The weather forecast for today was heavy rain, not ideal for digging out a 21m x 15m x 1.5m pond with a digger and a 3-tonne dumper truck. But, with our customary optimism, Martin, the marvellous digger driver, was outside the house at 7:30am…on his birthday as well! The weather was ok to start with so Diane (driving the dumper, which was a rattling old beast) and Martin started by removing the soil dug out of the trial trench. Then, they began the painstaking process of the actual dig… First, they removed some turf, then they started to dug out the large planting shelf with a sloping edge up to ground level. Aideen and Patrick sat at the edge of the hole checking levels and deciding if the soil removed in each dumper load was topsoil or not, any topsoil was added to the terrace and subsoil was taken outside.
We had a grab lorry booked for later, in fact we have grab lorries booked all week. We have predicted that we will need about 40 grab lorries in total to remove the subsoil from both the pond and basement of the outbuilding over the coming weeks. The fact that we are digging a pond at all, especially one on this scale is incredibly exciting. When I come outside, I continue weeding around my plants in the forest garden bed. I have positioned myself close to the pond in case I am required.
Then, a storm of biblical proportions set in…torrential hail, fork lightening and continuous thunder rolling back and forth across the sky. Martin is fortunate to have a cab on his digger, but Diane was exposed to the elements. She put on a hat, put a towel over her lap and finally resorted to driving with an umbrella before taking a break for lunch. We had not anticipated rain on this scale. This creates the added complication of potentially making the stream flow… unusual at this time of year.
Just to add to the fun, my bags of solid gold manure (2 pallets) were delivered at mid-day.
After Martin leaves, the girls kindly start to transport the manure to the mushroom house and fill the beds. When I come to look, I scrutinise the manure and realise that despite Mr Mucks assertions, the manure has been made with wood shavings, not straw!!! I have paid a fortune for the wrong manure, which is now half in the beds, they will get a stern call from me tomorrow!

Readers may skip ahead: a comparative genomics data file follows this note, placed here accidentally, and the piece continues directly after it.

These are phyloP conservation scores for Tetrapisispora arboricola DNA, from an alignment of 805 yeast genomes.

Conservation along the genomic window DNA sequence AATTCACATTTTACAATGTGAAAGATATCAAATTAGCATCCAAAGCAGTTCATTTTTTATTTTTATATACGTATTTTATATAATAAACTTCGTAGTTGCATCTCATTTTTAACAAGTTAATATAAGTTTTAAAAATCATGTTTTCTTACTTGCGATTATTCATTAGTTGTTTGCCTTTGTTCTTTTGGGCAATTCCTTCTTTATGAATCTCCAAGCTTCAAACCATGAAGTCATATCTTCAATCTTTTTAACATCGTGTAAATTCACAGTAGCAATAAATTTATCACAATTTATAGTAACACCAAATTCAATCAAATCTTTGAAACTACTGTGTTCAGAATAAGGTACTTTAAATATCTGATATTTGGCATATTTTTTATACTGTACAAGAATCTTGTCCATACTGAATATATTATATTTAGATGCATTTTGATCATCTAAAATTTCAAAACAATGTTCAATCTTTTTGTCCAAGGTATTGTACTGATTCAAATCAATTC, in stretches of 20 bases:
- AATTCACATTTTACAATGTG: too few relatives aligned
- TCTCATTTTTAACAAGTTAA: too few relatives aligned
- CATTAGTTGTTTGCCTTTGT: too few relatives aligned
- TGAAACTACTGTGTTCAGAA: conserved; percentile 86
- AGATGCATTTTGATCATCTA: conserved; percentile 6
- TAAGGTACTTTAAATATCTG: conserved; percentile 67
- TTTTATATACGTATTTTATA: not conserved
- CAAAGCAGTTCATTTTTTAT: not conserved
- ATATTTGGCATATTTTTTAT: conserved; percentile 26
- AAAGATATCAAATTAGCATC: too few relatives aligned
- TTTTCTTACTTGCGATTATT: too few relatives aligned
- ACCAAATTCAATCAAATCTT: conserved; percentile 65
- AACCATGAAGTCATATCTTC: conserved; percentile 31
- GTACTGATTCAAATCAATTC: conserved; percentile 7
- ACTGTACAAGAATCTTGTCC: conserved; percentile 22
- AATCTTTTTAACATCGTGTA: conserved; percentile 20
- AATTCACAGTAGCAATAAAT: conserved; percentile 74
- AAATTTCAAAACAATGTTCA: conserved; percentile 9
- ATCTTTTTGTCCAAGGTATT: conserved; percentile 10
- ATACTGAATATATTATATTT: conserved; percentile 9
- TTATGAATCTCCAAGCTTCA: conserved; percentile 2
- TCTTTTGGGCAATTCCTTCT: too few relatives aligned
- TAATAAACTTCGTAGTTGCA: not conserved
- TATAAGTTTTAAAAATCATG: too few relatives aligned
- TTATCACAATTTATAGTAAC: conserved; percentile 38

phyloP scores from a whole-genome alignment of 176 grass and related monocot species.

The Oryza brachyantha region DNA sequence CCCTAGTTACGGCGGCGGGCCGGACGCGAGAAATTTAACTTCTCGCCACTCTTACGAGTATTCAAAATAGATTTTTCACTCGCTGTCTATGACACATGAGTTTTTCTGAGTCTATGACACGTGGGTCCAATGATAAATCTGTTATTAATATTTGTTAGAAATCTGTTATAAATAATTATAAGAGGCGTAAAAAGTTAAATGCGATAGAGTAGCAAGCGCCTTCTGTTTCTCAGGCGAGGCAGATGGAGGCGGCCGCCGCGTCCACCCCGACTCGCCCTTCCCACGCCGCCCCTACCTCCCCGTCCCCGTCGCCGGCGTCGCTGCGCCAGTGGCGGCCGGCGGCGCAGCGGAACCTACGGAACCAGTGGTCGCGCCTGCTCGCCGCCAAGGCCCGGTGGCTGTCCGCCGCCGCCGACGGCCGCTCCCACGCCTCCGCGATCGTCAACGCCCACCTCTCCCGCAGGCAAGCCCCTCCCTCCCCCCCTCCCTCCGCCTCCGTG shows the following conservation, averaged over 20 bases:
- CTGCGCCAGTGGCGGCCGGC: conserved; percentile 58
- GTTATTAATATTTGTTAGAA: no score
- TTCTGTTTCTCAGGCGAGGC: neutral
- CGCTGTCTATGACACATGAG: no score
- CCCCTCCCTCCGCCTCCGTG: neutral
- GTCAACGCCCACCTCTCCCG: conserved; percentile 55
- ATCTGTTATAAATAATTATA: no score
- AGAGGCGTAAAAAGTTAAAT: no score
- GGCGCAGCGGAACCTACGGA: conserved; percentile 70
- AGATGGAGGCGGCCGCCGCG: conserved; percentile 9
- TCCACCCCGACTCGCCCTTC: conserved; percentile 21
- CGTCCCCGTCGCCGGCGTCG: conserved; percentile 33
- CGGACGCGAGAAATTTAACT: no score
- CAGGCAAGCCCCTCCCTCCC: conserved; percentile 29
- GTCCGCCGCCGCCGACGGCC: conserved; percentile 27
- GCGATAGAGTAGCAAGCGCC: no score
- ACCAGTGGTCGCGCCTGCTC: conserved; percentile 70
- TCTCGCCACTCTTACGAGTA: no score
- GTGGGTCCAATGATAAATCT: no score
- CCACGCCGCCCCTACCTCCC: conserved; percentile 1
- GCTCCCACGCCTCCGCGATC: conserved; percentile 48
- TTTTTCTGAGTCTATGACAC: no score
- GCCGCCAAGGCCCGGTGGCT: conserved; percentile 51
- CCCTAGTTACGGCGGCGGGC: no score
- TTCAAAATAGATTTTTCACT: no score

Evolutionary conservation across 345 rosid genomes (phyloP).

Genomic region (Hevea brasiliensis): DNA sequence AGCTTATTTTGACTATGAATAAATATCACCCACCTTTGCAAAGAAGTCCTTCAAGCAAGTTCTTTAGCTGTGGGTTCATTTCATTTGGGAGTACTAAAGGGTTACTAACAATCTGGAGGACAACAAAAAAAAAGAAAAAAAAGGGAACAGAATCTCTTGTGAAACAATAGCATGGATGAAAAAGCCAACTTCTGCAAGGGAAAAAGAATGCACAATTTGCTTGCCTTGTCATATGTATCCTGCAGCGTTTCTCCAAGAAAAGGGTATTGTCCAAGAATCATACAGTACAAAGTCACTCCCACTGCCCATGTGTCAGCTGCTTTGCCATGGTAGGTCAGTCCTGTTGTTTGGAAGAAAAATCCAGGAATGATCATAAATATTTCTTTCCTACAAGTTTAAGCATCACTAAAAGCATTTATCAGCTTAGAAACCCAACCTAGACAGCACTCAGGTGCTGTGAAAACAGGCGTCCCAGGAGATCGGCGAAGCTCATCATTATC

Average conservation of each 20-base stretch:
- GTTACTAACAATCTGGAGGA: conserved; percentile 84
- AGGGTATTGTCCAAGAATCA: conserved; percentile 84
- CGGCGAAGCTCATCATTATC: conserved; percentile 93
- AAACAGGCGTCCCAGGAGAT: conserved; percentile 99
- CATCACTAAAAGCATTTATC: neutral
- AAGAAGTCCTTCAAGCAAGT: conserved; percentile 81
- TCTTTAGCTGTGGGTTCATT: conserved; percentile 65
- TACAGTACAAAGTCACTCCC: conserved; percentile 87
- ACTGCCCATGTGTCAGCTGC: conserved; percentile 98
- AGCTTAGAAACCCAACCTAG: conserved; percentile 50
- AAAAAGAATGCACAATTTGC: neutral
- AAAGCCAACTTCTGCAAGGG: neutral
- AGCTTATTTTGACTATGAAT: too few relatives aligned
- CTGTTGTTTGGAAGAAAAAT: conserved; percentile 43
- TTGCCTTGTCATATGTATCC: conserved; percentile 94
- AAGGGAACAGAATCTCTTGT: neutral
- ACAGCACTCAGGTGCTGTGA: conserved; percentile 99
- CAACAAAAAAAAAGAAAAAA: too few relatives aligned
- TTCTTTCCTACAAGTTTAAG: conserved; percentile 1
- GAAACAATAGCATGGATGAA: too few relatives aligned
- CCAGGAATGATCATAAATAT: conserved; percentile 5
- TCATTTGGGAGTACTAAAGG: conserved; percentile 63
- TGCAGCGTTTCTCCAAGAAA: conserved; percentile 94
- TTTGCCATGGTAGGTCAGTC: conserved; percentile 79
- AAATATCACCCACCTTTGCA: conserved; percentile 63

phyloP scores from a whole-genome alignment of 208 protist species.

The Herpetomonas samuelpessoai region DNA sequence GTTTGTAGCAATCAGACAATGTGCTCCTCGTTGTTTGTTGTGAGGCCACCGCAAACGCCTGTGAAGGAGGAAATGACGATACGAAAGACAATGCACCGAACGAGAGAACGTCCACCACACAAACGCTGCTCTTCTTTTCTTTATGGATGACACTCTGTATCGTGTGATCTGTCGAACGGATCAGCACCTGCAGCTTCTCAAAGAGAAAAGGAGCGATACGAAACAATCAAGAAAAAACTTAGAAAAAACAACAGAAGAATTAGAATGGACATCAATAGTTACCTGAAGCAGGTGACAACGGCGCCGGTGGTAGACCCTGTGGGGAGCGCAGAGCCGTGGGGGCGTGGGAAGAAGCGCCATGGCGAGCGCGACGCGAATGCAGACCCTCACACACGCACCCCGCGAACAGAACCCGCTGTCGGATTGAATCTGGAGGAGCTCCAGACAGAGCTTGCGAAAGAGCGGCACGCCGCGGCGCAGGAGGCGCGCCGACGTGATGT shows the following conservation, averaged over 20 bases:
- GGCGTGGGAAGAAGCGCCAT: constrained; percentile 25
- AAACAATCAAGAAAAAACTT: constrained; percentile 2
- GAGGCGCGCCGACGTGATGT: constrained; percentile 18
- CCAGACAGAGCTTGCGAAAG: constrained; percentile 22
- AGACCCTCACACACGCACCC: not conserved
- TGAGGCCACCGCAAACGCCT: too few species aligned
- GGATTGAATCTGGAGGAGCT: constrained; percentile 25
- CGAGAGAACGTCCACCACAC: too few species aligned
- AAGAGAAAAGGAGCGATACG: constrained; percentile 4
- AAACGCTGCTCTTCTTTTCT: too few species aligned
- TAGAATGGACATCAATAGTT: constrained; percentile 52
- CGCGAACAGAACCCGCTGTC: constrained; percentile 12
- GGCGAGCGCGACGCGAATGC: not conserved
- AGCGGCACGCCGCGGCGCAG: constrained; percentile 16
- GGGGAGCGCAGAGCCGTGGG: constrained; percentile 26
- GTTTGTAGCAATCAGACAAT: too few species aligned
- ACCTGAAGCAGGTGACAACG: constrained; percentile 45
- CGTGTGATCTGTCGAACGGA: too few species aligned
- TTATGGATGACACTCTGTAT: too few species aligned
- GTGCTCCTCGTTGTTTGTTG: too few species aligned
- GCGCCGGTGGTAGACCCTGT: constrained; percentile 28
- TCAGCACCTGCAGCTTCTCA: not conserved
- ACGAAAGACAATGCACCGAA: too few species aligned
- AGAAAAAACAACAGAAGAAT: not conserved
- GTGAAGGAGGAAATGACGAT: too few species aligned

An Instant Pond!
I was awoken at 7:30am by Aideen shouting up the stairs, “Mum, come quickly, the pond has flooded!”. I came out into the orchard and was confronted by… a pond!
As feared, the rain was so heavy that the steam started to run. The channel/stream that runs through the orchard acts as an overflow for the 3 interlinked ponds behind the church. Normally, it only runs intermittently in the Winter and it has been ‘bone dry’ for several months. The little stream then goes down a pipe into a Tudor culvert running under the kitchen garden.
Yesterday, Martin dug about a quarter of the pond alongside the 10m x 2m x 2m deep trial trench. The exit water pipe had been covered, and therefore blocked, to protect it from the weight of the digger driving over it. During the night, the stream started to flow and the water could not escape, so it filled the hole! This was not an ideal situation for digging to continue, however, it did reveal that Patrick had worked out the levels correctly and it absolutely confirmed that we are right practically and aesthetically to position a pond in this area.
When Martin arrived, he uncovered the pipe so at least some of the water could drain away. This was also reassuring as we will have to create an overflow with a grill at the end of the pond and this unexpected situation showed us that this solution could work perfectly, simply and effectively.
Despite us trying to look on the bright side of our predicament, we still had a hole full of muddy water! Aideen sent a video of the flooded hole to James and he offered to bring us a pump after work, thank you James.
Today was Meave’s birthday, I don’t think she was expecting a pond as a present, and we had planned to go out for lunch as this was now allowed. Therefore, Martin did some work on digging out the basement of the outbuilding and then he dug out the stool of the nut tree that was within the circumference of the pond.
Later that day, Patrick and I looked at this massive set of trunks (a nut stool consists of dozens of mini trunks) and wondered what to do with it. The nut stool weighs tonnes and they are almost impossible to have taken away, could I reuse it in some way? I will have to think carefully!
I carried on with a bit more weeding in the forest garden bed before we went out for lunch, which seemed very strange at first, but did make a lovely change.
It is a bit difficult to know what to do over the coming days with the pond because the weather forecast is terrible. Pip gave it a thorough inspection, balancing precariously around the edge and peering intently into the murky depths. It was hard to tell if she was merely curious or outraged!
We are starting today by digging out the area of the tiny music room extension. As this is a new area to dig, we have to have the archaeologist on site for the day. Not long into digging she spots a ditch! This is apparently significant, so she then continued digging herself by hand to uncover the shape of the ditch and recover any fragments in the soil. Martin and Diane retreated to continue with the basement.
Meanwhile, in the kitchen garden I was doing one of my favourite jobs which is watering the auriculas. I love this job at this time of year because the ceanothus is blooming and covered in bees. It is so peaceful watering the auriculas in the early morning sunshine with a gentle background of humming bees. I noticed one auricula was a bit droopy, so I went off to re-pot it.